Sweden Minimum Wage

Sweden Minimum Wage

Situated in northern Europe, Sweden is among the prosperous Scandinavian countries. It is the largest country in the northern part of Europe with a land area of about 17,380 square miles. Sweden is one of the richest European nations, because of its developed export-oriented economy. Its primary industries include forestry, pharmaceuticals, iron, steel, precision equipment, chemical goods, industrial machines, and home goods and appliances. With its hard-working culture, trustworthy society, ample natural resources, excellent transport and harbours, and fair economic policy, Sweden continues to flourish.

What is the Sweden minimum wage? Sweden does not have any legal minimum wage. Rather, minimum wages are defined by industries through collective bargaining, and they tend to hover around 60% to 70% of the average Sweden wage. Almost all Swedish workers are members of a trade union and employers’ organization that negotiate wages for hourly work, overtime duties and salaries.

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The law in Sweden limits working hours per week to 40 hours. But, it also mandates that all workers have a right to 25 days of paid vacation and 16 extra public holidays every year. If you are thinking of moving to Sweden for work or to settle down, you may have questions. What is the Sweden minimum wage? What is the average salary in Sweden? What is the cost of living in Sweden? Here, I will answer such questions.

What Is The Sweden Minimum Wage?

Similar to the other Nordic countries, Sweden does not have a national law dealing with minimum wages. Instead, minimum wage rates are decided through collective agreements. In sectors where collective bargaining does not apply, salaries are negotiated between employers and employees.

Earnings are set taking into consideration the duties and level of hardness of the tasks at work and how the employee does these tasks. Work that places a higher demand on an employee’s education, skills, duty and competence comes with a higher salary in comparison to less demanding work. The work surroundings and conditions for performing the job are also taken into account. Market trends have an impact on salary evaluations too.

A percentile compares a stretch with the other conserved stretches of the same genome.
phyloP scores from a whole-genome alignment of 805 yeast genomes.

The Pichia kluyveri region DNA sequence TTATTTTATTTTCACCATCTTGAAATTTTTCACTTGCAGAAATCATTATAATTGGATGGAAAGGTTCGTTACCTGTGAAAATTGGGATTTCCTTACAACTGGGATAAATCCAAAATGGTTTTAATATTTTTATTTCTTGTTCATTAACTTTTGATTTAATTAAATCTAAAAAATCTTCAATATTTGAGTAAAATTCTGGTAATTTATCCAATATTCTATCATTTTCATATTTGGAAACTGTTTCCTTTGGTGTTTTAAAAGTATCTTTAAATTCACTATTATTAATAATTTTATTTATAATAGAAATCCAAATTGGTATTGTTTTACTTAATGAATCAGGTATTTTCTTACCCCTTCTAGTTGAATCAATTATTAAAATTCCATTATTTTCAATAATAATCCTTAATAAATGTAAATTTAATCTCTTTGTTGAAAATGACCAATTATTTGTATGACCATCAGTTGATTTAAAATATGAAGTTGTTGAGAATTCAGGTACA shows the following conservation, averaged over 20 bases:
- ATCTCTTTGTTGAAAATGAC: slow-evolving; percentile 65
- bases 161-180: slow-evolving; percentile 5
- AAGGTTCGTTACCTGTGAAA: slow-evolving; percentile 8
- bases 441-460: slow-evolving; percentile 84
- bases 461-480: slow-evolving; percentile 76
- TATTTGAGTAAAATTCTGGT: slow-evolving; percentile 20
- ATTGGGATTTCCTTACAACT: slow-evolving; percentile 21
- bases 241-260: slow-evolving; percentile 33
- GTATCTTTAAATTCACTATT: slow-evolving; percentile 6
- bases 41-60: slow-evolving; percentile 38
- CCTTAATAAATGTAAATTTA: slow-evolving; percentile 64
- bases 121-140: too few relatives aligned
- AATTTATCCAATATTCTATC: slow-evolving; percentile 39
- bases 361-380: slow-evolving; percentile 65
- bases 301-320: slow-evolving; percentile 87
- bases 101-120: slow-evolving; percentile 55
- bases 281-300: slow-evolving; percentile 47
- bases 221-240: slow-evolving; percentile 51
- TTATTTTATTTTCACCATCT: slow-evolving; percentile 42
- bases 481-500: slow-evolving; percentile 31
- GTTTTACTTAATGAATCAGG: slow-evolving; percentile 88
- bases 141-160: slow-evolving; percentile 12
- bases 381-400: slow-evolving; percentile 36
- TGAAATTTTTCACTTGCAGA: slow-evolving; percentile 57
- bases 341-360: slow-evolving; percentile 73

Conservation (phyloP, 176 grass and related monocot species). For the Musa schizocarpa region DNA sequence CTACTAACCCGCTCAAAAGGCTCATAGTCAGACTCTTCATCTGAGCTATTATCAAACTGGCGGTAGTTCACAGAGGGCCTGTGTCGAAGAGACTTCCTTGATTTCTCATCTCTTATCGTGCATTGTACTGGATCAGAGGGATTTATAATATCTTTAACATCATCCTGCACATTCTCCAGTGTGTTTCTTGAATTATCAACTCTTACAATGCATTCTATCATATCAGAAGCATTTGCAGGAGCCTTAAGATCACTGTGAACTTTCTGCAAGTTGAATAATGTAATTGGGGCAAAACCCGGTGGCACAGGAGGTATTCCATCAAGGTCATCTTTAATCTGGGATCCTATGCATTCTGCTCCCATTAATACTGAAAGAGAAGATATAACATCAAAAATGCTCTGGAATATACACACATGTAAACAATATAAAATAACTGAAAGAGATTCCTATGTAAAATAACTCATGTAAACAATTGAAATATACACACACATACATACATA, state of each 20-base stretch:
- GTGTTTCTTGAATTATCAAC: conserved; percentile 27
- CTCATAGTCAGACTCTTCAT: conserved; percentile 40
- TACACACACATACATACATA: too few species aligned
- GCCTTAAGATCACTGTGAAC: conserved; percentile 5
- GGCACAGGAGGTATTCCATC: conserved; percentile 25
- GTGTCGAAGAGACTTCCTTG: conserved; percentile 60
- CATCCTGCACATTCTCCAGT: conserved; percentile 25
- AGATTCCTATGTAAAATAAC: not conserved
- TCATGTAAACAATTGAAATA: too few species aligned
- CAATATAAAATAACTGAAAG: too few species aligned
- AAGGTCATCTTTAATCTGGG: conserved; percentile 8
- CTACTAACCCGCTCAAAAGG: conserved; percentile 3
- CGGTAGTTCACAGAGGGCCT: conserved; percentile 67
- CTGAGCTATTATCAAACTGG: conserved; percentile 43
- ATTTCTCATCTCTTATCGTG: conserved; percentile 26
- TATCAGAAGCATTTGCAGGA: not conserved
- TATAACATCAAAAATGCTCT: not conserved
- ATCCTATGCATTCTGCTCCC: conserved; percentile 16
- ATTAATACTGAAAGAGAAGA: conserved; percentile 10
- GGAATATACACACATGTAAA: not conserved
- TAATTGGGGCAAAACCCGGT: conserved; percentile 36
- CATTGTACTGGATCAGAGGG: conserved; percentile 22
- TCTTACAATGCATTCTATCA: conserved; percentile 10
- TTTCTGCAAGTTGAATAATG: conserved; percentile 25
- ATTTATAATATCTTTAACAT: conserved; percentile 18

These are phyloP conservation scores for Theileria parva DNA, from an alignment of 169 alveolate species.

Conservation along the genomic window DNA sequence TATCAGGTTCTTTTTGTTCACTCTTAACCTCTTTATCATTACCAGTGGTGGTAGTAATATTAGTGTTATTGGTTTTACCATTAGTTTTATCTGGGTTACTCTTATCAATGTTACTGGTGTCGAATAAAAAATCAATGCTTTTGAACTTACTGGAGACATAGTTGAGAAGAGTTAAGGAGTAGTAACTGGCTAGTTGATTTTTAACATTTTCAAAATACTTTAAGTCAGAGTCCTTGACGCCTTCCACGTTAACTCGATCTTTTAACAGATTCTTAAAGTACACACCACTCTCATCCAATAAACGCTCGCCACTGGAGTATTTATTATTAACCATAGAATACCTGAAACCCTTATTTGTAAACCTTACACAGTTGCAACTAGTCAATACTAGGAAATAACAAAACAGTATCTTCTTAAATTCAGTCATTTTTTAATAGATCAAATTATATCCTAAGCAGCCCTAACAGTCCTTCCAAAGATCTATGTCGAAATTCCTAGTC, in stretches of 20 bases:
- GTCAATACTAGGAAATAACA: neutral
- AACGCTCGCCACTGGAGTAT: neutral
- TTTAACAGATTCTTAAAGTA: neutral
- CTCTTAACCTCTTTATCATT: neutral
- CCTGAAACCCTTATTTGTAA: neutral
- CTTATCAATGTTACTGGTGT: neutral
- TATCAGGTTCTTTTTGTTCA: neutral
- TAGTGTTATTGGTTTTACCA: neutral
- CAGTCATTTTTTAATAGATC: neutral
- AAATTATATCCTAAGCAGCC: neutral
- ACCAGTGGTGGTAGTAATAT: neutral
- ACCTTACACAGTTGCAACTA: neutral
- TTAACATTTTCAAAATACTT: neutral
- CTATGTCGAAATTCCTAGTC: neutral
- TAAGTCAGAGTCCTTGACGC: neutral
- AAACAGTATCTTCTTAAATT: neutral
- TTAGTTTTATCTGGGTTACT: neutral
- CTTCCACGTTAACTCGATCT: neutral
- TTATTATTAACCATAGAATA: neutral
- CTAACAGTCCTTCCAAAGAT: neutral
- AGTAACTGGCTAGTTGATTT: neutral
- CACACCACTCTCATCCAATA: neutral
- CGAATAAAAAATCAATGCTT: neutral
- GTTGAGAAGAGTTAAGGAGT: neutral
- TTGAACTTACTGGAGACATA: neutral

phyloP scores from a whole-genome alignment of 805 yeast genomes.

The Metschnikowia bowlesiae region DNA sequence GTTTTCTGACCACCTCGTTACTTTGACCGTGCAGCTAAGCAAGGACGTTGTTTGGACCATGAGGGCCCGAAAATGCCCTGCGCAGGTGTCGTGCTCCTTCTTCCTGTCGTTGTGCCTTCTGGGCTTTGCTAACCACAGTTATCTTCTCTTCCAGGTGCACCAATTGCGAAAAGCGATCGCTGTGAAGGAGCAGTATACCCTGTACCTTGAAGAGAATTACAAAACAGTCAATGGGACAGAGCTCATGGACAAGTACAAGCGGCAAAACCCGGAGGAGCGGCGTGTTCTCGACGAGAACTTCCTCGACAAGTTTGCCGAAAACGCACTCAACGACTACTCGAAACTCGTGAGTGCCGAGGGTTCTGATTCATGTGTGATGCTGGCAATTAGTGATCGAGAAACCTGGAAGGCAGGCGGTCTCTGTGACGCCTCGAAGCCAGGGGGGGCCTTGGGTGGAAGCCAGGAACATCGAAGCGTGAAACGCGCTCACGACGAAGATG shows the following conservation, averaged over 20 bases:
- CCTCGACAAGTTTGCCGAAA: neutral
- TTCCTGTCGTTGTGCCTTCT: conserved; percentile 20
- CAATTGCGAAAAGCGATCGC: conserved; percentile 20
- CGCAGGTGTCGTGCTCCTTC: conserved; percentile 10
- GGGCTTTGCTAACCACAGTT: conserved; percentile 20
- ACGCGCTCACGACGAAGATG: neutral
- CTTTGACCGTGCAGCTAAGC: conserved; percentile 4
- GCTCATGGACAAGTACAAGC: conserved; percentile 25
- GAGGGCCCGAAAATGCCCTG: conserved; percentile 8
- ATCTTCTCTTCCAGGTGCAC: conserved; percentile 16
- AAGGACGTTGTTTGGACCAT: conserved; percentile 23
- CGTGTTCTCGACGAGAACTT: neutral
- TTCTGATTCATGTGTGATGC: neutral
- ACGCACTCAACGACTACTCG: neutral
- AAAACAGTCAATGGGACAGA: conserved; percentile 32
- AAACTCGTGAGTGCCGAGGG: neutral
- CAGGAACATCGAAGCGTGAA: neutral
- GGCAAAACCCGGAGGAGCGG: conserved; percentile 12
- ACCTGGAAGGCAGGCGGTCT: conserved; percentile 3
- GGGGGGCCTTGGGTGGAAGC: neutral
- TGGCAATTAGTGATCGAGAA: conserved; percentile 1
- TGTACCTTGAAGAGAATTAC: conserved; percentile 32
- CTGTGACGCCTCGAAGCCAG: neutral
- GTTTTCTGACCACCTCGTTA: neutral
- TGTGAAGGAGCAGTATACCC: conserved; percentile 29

A proportionate increase in salary is enforced when job requirements increase via more experience, duties with more demand, higher authority, more responsibility and greater knowledge.

Wage rates for younger workers who are below 18 years of age are different than for older workers. Wages are distinguished on the grounds of placement in four separate groups. The earnings go higher with an uninterrupted increase in service duration within the company.

Workers are placed into one of the following wage groups depending on the type of work they do:

1. Group 1: The work performed involves minimal effort in working conditions that are good to slightly hard, and the duties are carried out in accordance with the provided instructions and routine.

2. Group 2: Work involves moderate effort or it is carried out in difficult working conditions. It also includes work that requires some level of special training and practical experience.

3. Group 3: Qualified work that needs technical training, practical experience, judgement and initiative. This group also covers work that requires heavy effort and is carried out in difficult working conditions

4. Group 4: Highly qualified work requiring high technical training, practical experience, great deal of judgement and initiative. Any work that requires technical or heavy effort and is conducted in challenging workplace conditions also falls in Group 4.

What Is The Average Salary In Sweden?

Sweden is an attractive country to work in, because of its high salaries, considerate parental leave and communal work setting.

Similar to other prosperous European nations with a high quality of life and cushy wages, the job market in Sweden is competitive.

Numerous jobs require applicants to be fluent in Swedish. Jobs without such a language requirement are usually huge international corporations situated in Stockholm city. But, even open positions, which are advertised as “English only” often give preference to applicants who have some knowledge of Swedish.

Sweden is well-known for its steadfast gender and class equality, as well as promoting a healthy work-life balance. Normal work hours start at 8:30 a.m. and end at 5:00 p.m. Overtime work isn’t common in the local culture, and it’s not viewed favourably.

The average salary in Sweden is relatively high at SEK 1,400,000 ($139,167.00) per year, SEK 117,000 ($11,637.59) per month or SEK 670 ($66.64) per hour. But, the high salaries take into account the high cost of living in the country.

Here are some of the popular jobs in Sweden and their average annual salaries:

  • Accountant: SEK 1,000,000 ($99,466.62)
  • Bookkeeper: SEK 765,000 ($76,051.30)
  • Corporate Treasurer: SEK 2,550,000 ($253,504.32)
  • Financial Analyst: SEK 1,440,000 ($143,155.38)
  • Receptionist: SEK801,000 ($79,630.18)
  • Administrative Assistant: SEK 731,000 ($72,689.13)
  • Graphic Designer: SEK 1,030,000 ($102,421.08)
  • Pilot: SEK 1,660,000 ($165,066.98)
  • Flight Attendant: SEK 1,270,000 ($126,438.29)